A Web Application Firewall (WAF) can protect your web applications and website from the many intrusions and attacks that your network firewall cannot. Depending on its type, a WAF can protect against buffer overflows, XSS attacks, session hijacking, and SQL injection.
However, not all WAFs are equal, and definitely, they do not provide the same level of security. Here is a checklist to help you evaluate different web application software and choose one that is most suitable for your needs.
It’s crucial to find out how the WAF is bundled and sold to the customer. The choice you make will largely depend on what your organization is comfortable with since most WAFs have several options to choose from. Here are the most common forms:
- Software only – these WAFs require you to provide the hardware.
- Hardware – the WAF intelligence is directly embedded into the hardware.
- Appliance – the WAF software is sold in an appliance that is tuned and sized specifically for the WAF.
- Host – the WAF software is placed on the same server that the web application is running on.
WAF Detection Techniques
Once you have decided on the form factor, it’s time to find out how the WAF detects vulnerabilities. Most WAFs employ a variety of techniques to ensure the most accurate detection. Ensure you ask about the specific methods used and proof of false negative and positive rates and any third-party testing results. This will give you a clear picture of how proactive the WAF will be.
Read more on the different WAF detection technologies.
High Availability and Throughput
If you need a WAF to work in a high traffic environment, it should process a substantial amount of traffic without slowing down your web application. The WAF should also work with load balancers and support failovers to prevent disruption of service when one web application or WAF red-lines or fails.
If you choose a stand-alone WAF, ensure that it meets your company’s HA needs for architectural conformance and performance.
To gauge the performance and throughput levels of the WAF, ask the following questions:
- How much traffic can the WAF support?
- Can the WAF work with the existing load balancing/HA devices?
- Is there any latency in the protected application?
- Can the WAF support failover with little or no loss of traffic?
- Does adding new or more complex rules decrease performance?
Logging and Reporting
At a minimum, a good WAF should log vital information about the transaction activity to and from the web application.
Additionally, find out if you can generate reports on schedule, on-demand, or both. Check if there are filters that you can employ to quickly find the data that is important to your team. You might also want to consider user-friendly presentations and report distribution methods if they are essential to your company.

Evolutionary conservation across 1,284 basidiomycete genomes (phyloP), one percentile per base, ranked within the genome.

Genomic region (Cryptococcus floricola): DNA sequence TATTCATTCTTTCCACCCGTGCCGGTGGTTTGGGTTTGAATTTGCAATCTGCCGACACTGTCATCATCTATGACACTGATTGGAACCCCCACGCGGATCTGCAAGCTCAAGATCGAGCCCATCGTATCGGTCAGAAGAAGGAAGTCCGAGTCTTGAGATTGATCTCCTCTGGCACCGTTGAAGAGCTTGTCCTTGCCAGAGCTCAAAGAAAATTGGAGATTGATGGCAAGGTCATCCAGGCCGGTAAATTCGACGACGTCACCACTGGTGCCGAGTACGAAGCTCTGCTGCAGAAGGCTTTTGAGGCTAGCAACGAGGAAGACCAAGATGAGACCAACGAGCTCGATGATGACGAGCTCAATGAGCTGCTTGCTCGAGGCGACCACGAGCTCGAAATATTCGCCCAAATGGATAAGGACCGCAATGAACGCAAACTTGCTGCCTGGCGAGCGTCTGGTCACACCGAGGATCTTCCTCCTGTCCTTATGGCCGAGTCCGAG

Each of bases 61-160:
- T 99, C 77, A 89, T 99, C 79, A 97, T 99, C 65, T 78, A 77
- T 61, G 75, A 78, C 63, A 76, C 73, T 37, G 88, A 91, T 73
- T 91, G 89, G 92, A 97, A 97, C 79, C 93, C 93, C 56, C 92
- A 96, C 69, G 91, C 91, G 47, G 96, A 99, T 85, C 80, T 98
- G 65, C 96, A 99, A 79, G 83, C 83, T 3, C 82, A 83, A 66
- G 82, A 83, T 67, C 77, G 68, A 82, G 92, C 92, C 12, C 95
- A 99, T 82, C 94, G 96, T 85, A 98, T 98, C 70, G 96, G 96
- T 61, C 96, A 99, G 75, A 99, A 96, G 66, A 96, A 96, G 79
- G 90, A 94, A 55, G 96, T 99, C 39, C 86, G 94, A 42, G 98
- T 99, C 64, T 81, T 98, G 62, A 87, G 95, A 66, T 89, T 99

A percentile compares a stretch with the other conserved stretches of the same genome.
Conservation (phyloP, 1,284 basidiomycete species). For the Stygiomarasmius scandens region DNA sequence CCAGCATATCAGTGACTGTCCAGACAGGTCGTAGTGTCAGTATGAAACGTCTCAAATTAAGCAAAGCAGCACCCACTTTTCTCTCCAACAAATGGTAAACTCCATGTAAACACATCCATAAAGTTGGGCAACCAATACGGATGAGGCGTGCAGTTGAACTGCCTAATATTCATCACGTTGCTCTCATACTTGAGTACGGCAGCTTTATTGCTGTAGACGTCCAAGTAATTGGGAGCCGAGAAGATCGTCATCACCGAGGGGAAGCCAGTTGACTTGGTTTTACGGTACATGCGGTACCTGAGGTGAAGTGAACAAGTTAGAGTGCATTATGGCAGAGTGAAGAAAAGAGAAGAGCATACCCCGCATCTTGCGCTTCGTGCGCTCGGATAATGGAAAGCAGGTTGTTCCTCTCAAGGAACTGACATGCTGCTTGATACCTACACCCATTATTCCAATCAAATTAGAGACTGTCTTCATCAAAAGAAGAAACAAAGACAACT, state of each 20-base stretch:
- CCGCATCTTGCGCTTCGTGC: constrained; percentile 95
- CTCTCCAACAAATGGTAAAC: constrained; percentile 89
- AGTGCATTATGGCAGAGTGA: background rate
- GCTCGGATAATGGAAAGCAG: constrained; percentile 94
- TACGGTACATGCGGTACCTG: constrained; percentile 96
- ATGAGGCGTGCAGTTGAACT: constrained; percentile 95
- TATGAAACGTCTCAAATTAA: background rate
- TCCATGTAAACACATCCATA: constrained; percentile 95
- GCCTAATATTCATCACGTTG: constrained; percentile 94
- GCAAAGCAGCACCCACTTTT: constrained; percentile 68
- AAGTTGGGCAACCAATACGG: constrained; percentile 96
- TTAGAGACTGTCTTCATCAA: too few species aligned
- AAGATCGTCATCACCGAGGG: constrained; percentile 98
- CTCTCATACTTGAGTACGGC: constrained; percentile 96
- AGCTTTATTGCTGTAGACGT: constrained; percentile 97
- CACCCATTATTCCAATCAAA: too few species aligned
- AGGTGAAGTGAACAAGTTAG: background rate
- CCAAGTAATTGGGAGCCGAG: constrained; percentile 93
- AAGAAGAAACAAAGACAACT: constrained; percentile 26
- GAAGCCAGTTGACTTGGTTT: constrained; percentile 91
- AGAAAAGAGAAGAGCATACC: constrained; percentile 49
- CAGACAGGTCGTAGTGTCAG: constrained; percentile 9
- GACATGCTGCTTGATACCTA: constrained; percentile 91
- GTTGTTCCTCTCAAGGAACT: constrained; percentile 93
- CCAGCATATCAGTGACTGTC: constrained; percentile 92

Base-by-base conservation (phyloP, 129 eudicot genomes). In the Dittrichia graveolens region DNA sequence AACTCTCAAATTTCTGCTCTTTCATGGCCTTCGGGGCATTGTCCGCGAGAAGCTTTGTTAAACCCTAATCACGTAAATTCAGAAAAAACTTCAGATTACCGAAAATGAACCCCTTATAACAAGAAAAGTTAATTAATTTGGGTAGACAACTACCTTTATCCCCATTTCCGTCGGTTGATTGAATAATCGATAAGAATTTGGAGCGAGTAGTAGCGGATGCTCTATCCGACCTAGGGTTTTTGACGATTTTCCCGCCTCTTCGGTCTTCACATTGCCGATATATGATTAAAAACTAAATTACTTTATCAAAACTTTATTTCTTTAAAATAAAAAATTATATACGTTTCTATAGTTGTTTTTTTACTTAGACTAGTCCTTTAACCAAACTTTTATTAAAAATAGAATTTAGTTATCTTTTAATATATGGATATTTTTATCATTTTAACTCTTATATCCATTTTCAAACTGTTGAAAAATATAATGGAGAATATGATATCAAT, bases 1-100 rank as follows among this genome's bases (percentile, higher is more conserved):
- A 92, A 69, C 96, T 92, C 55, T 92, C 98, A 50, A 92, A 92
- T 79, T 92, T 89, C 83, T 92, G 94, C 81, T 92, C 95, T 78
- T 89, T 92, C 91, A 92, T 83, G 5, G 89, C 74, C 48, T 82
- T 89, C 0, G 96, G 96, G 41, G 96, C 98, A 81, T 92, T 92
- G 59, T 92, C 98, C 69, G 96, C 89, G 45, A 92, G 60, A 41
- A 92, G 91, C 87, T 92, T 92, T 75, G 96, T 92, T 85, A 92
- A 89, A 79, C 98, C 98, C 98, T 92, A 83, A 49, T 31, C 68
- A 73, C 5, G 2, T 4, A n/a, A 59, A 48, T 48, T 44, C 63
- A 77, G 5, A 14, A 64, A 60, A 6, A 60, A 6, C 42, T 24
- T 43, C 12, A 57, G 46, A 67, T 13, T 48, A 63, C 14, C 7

Here is a list of questions that will guide you when gauging the logging and reporting features of a WAF:
- What format does the log use? / does your organization’s SIEM system support the WAFs log formats?
- Can you export the log off the server securely?
- Does the WAF capture all information? / How detailed are the logs?
- Is the log tamper-proof and tamper-evident?
- Does the WAF have pre-configured reports for management and compliance?
- Does the WAF maintain separate logs for potentially malicious traffic and regular traffic?
- Where are the logs stored?
SSL and Encryption
Although encryption is vital for preventing prying eyes from accessing data, it also prevents a WAF from inspecting the data without decrypting it first. You, however, have the option of providing your WAF with the encryption keys so it can decrypt the stream or terminate the SSL connection and then create a new encrypted tunnel for transferring data from the WAF to the web browser or server.
Since SSL processing introduces CPU overhead, it is essential that you carefully size any WAF that tends to terminate SSL sessions. You can always consider using an accelerator board to off-load some of the processing work.
Key questions to ask here include:
- Is SSL decryption supported?
- Does the WAF support in-line termination?
- Does the WAF use key sharing for passive decryption?
- Does the WAF have any acceleration options if it’s needed?
WAFs will have to terminate SSL sessions to analyze the traffic.
Integration with Web App Scanners
This tool scans a web application from the outside to emulate the kind of vulnerability that an attacker could discover. It can sometimes be used with WAFs to help find vulnerabilities that your security admins can mitigate using custom WAF rules.
WAF are already able to block any patterns the scanner can throw?
Here are the crucial questions to ask:
- Has the vendor partnered with any Web App Scanners?
- Do the two products integrate seamlessly?
- Is it possible to integrate rules automatically, or do you have to do it manually?
Alternatively, here at Cloudbric, we launched a WAF evaluator to test the performance of your existing WAF if you’re already using one. Determine the level of detection capabilities and accuracy of your WAF using test patterns from OWASP, Exploit DB patterns, and others.
In addition to following this checklist for evaluating WAFs, you should also check the WAF provider’s support. A great WAF provider’s support team is crucial to your decision-making process. This is even more important when you don’t have a dedicated security team. A supportive and knowledgeable support team will help you detect abnormalities in your traffic and analyze threats.
Remember to ask whether the provider updates their WAF and how often this happens because timely updates are vital to a WAF’s performance.
Read more on Cloudbric’s signature-less technology that negates the need for constant WAF updates!